Boston Bruins

Boston Bruins

Oct 3, 2023; Boston, Massachusetts, USA; Boston Bruins defenseman Charlie McAvoy (73) and left wing Milan Lucic (17) skate over to congratulate left wing James van Riemsdyk (21) after scoring a goal during the first period against the Washington Capitals at TD Garden. Mandatory Credit: Bob DeChiara-USA TODAY Sports

I fear that many of you are doing it again.

We’ve been here before. We’ve done this already. Yes, I’m talking to you, 2022 Mazz with the “Ty Anderson is on crack for thinking the Bruins can win the division.” We’ve already been through this, and yet, here we are, doing it all over again.

We’re sleeping on the Boston Bruins once again.


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Listen, there’s no way of sugarcoating this offseason. It sucked. But everybody involved knew it was going to suck. Patrice Bergeron is gone. David Krejci is gone. Deadline additions such as Tyler Bertuzzi and Dmitry Orlov went to two teams standing in your way (Bertuzzi to the Leafs and Orlov to the Hurricanes), and even Connor Clifton left for Buffalo. Such is life when your ‘all in’ moves, while perfectly executed in theory and in pursuit of the end goal, blow up in your face with a round one loss and completely blow up your cap situation for the following season.

And though the Bruins will skate with over $4 million in bonus overage penalties and ice a roster devoid of a legitimate, No. 1 center, are we really suckering ourselves into thinking this team will be downright bad?

  • “We’re not sleeping in here, I can tell you that,” Bruins center Charlie Coyle told me in a sitdown. “I don’t know what the buzz is. I don’t pay too close attention to that stuff. I could probably tell you what I think people are saying, but it doesn’t really matter.

    “We know what we got in here. We have a really good team.”

    A common misstep (at least in my opinion) is assuming that the Bruins’ lack of center depth means that they have a lack of overall forward depth. But when it comes to the wings, the Bruins are looking as loaded as ever.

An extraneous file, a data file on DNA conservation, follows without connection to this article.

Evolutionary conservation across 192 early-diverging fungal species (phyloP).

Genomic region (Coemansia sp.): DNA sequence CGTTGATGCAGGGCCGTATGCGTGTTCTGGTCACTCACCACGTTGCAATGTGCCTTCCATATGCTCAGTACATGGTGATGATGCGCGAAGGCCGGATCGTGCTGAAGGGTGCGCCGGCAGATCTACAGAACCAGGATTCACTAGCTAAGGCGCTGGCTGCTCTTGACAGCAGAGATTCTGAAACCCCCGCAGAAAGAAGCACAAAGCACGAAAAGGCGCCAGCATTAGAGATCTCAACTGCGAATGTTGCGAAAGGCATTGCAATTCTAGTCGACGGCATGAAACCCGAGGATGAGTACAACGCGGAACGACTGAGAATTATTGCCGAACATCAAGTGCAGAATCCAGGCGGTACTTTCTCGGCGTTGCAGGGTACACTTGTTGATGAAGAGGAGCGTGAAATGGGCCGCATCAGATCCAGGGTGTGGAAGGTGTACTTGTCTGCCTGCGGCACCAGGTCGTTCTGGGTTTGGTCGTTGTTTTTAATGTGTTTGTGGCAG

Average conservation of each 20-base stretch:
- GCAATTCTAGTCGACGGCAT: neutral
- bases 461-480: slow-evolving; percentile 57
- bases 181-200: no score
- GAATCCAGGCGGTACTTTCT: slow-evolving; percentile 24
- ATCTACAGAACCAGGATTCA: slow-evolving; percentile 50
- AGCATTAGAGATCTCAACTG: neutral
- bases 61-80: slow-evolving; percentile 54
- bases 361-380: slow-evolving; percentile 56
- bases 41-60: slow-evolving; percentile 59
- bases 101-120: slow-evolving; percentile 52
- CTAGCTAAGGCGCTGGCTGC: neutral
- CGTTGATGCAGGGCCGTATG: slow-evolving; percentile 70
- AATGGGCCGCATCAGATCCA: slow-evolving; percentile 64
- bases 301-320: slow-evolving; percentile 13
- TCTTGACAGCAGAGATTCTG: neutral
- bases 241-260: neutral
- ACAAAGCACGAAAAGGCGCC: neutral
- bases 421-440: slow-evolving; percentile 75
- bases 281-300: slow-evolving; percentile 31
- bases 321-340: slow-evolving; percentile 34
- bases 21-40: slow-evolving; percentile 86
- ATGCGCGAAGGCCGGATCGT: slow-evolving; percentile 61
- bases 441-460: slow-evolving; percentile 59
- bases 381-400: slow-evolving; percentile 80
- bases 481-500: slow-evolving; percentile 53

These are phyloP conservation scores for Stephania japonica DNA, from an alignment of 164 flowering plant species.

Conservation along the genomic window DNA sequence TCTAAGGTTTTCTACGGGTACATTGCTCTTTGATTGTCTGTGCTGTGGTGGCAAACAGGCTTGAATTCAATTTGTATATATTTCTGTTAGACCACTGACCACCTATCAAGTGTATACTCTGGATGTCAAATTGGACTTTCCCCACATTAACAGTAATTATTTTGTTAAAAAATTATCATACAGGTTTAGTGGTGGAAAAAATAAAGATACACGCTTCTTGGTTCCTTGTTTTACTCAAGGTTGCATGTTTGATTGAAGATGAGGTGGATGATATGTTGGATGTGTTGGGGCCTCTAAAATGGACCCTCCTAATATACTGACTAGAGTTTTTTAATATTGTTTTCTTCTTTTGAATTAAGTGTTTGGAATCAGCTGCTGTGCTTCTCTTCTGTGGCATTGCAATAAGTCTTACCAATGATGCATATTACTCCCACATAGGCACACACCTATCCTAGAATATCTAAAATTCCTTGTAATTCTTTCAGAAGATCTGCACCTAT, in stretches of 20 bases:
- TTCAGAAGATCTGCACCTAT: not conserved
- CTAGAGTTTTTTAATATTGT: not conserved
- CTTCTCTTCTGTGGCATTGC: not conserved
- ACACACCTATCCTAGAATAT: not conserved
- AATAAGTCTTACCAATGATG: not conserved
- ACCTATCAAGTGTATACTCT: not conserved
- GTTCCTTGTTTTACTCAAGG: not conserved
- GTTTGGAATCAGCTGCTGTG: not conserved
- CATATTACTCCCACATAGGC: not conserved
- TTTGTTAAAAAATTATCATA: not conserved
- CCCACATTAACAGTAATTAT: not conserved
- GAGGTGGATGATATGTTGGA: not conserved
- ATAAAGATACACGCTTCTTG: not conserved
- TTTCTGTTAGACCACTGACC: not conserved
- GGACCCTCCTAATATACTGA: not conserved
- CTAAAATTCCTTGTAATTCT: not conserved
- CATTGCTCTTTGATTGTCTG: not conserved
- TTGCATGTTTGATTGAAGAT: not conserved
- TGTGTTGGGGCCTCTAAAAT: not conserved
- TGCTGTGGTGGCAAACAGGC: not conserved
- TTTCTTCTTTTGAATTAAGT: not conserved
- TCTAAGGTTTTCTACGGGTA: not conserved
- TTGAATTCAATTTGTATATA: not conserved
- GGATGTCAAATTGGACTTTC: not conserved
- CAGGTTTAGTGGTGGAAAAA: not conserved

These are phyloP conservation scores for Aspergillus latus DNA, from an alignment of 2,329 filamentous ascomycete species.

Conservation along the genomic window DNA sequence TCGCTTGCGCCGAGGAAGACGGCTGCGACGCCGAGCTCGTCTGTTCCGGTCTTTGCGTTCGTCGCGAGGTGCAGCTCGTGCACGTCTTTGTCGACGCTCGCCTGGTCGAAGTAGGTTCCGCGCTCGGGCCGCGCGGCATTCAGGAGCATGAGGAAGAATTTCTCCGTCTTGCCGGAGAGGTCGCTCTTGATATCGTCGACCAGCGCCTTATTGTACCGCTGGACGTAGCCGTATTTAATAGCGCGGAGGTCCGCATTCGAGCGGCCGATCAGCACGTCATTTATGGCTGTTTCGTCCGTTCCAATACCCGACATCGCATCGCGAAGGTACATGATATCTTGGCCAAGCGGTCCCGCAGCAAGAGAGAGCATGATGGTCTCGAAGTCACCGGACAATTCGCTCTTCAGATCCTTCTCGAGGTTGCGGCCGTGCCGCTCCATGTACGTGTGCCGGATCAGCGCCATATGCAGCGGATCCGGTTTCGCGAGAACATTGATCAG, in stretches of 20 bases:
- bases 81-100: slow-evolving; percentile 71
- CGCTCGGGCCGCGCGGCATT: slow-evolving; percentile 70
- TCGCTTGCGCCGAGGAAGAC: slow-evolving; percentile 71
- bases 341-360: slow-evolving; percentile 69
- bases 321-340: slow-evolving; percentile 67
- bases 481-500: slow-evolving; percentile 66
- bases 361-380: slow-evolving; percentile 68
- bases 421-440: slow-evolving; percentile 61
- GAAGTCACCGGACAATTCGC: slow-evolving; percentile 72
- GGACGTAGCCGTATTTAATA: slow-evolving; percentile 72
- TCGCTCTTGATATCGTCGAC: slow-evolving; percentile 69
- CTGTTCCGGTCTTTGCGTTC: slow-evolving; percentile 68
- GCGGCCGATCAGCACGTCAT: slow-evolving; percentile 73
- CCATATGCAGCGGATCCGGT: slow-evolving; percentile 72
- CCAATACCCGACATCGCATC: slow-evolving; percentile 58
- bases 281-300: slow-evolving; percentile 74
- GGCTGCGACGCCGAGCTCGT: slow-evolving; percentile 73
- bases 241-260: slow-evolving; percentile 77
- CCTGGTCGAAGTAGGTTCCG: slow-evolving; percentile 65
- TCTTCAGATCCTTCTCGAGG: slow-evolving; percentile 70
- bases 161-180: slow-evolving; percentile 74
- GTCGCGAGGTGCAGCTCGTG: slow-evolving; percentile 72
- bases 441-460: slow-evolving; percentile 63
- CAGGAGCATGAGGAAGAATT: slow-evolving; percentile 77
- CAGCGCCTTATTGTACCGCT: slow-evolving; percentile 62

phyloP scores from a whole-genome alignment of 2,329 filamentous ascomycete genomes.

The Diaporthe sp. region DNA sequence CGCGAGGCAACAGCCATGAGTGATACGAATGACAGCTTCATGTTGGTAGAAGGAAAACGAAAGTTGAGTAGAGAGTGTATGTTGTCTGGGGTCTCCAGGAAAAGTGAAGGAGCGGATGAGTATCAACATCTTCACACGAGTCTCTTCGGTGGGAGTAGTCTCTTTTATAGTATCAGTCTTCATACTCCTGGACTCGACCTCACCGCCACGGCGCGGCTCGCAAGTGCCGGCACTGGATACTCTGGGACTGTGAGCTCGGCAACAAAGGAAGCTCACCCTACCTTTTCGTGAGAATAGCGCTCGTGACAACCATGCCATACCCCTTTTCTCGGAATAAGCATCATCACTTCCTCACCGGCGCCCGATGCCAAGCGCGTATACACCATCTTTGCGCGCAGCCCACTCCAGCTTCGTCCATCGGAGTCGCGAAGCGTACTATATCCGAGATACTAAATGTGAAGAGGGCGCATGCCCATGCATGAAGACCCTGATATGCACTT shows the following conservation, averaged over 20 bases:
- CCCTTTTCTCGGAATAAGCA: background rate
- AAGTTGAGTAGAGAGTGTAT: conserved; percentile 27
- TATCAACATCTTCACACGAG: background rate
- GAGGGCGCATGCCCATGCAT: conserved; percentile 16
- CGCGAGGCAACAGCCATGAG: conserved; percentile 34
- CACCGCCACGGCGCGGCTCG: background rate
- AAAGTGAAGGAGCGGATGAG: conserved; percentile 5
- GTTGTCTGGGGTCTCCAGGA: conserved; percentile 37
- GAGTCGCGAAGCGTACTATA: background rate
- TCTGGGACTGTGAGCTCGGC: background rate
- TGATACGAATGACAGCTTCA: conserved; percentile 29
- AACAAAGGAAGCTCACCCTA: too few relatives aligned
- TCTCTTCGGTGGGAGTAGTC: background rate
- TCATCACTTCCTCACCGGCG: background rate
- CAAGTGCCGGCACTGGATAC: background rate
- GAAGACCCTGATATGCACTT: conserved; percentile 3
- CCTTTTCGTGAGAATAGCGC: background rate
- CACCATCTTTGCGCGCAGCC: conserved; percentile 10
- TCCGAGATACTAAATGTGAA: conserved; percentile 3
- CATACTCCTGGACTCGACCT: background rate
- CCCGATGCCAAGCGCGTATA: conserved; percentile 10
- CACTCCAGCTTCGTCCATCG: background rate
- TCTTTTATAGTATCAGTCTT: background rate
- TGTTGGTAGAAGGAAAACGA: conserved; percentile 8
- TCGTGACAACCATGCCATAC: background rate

Up top, the Bruins are going to ask Brad Marchand and Jake DeBrusk to drive a line, likely with Coyle in the middle, that’ll play in all situations for the club. Marchand is fully healthy and looks as fiery as ever after having a delayed start to his 2022-23 season due to double-hip surgery during the 2022 offseason.

    DeBrusk, meanwhile, is coming off a career-high in goals and points, and has become a noticeably more complete player. The Bruins outright admit that they’ve learned to feed off DeBrusk’s confidence and his swagger, and there’s no reason to think his swagger should go out the window. It feels like those ‘mental’ issues that DeBrusk dealt with during the lockdown era and the days leading up to his long-rescinded trade request are a thing of the past, and that the last remaining B’s draft pick from the 2015 first round is taking flight.

    The Bruins have outscored opponents 41-19 over the last two seasons with DeBrusk and Marchand out there together at five-on-five play, and while Bergeron had an obvious hand in that, it’s also worth noting that the Bruins outscored opponents 10-5 in 162 minutes with Marchand and DeBrusk out there without Bergeron.

    Coyle seems to be the first man up when it comes to replacing Bergeron (and Coyle himself well tell you that he’s ‘replacing’ Bergeron in role only), and the Bruins are asking Coyle to do that after what was his most complete season as a Bruin, with 16 goals and 45 points in 82 games. ‘Complete’ is the keyword there, too, as the Bruins utilized Coyle in more of a checking and defensive role. Coyle posted a career-high 52.6 percent mark at the dot, and was Boston’s top penalty-killing forward. Coyle’s the penalty-killing success came as a result of him realizing that he wasn’t going to be playing on the power play for the B’s and that he had to truly focus in on his defensive-zone game to make those shorthanded minutes count.

    But there’s gonna be no shortage of minutes for Coyle, and fellow top-six center Pavel Zacha, with both players being tabbed as the first top-six center look in the post-Bergeron and Krejci era of B’s hockey.

    “I’m not going to Bergeron and [Zacha]’s not going to be Krejci. We’re our own players and we want to be the best versions of ourselves and be better,” Coyle said. “You go home every summer and you want to be a better player next year. That’s what I want to do. And yeah, it’s a great job opportunity open and I want to take advantage of that. But I want to stay great defensively and work on my game there and build it from that up and chip in offensively more. I’m sure my minutes will go up and I want to take advantage of that.

    “We want to play hockey more and contribute more. And so I think playing a few more minutes, you want to take ownership of that and be the best player you can. So yeah, I love the opportunity. I’m excited for it. I know Pavs is too. But it’s not just us. We’re not just trying to replace guys and be those guys. We’re being our own players. Pav brings a little something different than Krejci, and with Bergy, I do the same.